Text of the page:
Finally, in addition to the structural aspects to allow it to survive an earthquake, there are a few other nods to officer safety. The wall facing the public surface parking lot will be, to some extent, blast-resistant. Also, there will be bullet-proof glass between the public atrium and the access-controlled areas where police officers and staff work.
All of this made it into the plan, and at first glance there seemed to be few conversations along the way about cost-reducing any of these items. Council member O’Brien in particular was angry and frustrated at the lack of thoughtful cost-management that led to a $160 million price tag. Worse, at this point with the design 60% complete, the delay caused by re-designing the building will mitigate any particular savings; that’s because the construction market is very hot right now and construction costs are escalating at more than twice the consumer inflation rate: if it costs $160 million to build it this year, it will cost $167.2 million next year. So by not carefully cost-reducing the design earlier, there is little to be saved by cost-reducing it now if it delays the project. As O’Brien pointed out (repeatedly), that’s fiscally irresponsible and the citizens of Seattle expect better from their government.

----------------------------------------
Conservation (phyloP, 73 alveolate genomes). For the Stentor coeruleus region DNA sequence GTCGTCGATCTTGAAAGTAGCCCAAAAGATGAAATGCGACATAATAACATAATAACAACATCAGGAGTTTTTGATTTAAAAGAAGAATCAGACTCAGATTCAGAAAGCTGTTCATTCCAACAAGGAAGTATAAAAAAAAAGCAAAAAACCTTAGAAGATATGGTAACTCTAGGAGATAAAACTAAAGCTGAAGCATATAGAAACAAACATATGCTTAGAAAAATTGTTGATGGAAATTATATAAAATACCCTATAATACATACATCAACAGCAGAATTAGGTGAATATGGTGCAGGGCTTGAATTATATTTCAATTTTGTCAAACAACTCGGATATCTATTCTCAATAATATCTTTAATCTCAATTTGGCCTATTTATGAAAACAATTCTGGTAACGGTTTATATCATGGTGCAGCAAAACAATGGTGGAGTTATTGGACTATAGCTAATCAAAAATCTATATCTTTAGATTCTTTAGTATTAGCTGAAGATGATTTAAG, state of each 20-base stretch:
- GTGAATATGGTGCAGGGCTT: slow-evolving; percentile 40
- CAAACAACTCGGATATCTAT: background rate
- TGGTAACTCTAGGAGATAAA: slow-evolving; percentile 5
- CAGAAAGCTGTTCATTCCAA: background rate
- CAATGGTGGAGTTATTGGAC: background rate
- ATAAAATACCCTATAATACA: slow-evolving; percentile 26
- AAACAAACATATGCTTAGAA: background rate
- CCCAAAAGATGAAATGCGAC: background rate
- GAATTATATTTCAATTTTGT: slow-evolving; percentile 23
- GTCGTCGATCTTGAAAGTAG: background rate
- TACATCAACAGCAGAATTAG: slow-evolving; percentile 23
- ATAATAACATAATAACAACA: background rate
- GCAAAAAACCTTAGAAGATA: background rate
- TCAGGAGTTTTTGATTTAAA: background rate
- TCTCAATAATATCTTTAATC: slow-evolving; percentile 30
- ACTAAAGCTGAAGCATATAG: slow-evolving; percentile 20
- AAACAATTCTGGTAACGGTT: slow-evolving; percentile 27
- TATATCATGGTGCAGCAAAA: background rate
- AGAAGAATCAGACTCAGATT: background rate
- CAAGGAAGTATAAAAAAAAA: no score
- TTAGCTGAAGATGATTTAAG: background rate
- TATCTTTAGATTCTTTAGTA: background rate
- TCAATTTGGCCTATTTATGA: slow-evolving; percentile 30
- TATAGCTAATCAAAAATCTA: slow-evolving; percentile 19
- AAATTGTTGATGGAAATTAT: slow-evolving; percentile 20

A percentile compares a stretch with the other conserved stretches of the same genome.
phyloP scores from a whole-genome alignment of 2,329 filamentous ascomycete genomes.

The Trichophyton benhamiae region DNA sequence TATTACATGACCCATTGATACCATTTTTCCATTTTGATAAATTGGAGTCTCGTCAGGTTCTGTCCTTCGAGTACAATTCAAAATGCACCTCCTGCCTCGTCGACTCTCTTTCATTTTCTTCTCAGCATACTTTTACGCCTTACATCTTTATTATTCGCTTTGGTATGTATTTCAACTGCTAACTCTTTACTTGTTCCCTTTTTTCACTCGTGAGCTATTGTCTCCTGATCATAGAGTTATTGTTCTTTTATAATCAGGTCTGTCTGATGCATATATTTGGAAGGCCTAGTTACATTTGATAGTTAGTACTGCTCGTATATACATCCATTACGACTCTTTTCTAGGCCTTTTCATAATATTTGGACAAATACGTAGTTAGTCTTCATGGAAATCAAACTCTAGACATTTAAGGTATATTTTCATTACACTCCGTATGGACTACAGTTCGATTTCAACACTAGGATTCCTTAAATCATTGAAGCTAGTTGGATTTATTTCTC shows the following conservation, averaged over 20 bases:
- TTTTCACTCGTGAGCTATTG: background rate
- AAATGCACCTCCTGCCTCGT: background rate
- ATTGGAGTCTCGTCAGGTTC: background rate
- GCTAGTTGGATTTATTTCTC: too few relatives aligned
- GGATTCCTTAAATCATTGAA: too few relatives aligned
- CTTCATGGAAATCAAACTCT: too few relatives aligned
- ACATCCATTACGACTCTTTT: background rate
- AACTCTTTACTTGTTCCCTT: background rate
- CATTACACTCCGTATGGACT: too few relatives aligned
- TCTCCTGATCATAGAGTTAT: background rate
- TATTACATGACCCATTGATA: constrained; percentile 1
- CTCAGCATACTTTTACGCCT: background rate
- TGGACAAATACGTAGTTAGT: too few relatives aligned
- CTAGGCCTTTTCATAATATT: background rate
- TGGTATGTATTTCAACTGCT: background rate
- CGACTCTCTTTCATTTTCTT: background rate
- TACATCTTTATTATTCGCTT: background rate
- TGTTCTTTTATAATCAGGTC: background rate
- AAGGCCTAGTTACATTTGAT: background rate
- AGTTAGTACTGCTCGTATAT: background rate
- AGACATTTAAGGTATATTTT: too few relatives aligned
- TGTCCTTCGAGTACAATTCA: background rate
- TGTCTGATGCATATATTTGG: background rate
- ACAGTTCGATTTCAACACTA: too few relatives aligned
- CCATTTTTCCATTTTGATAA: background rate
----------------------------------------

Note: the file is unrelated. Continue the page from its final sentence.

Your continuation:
They also weren’t sufficiently transparent about the increased cost of the project. We’ve heard this story before; it’s exactly what happened with the NCIS billing system project being built by Seattle City Light and Seattle Public Utilities. The project was first spun up in 2012, with money for acquiring the land approved by the City Council in 2013. The initial estimate for the North Precinct building was $88.5 million in 2012, and it stayed at that amount until last summer, when the Council was asked to approve funds to pay for the detailed building design. The text of the ordinance contains this sentence: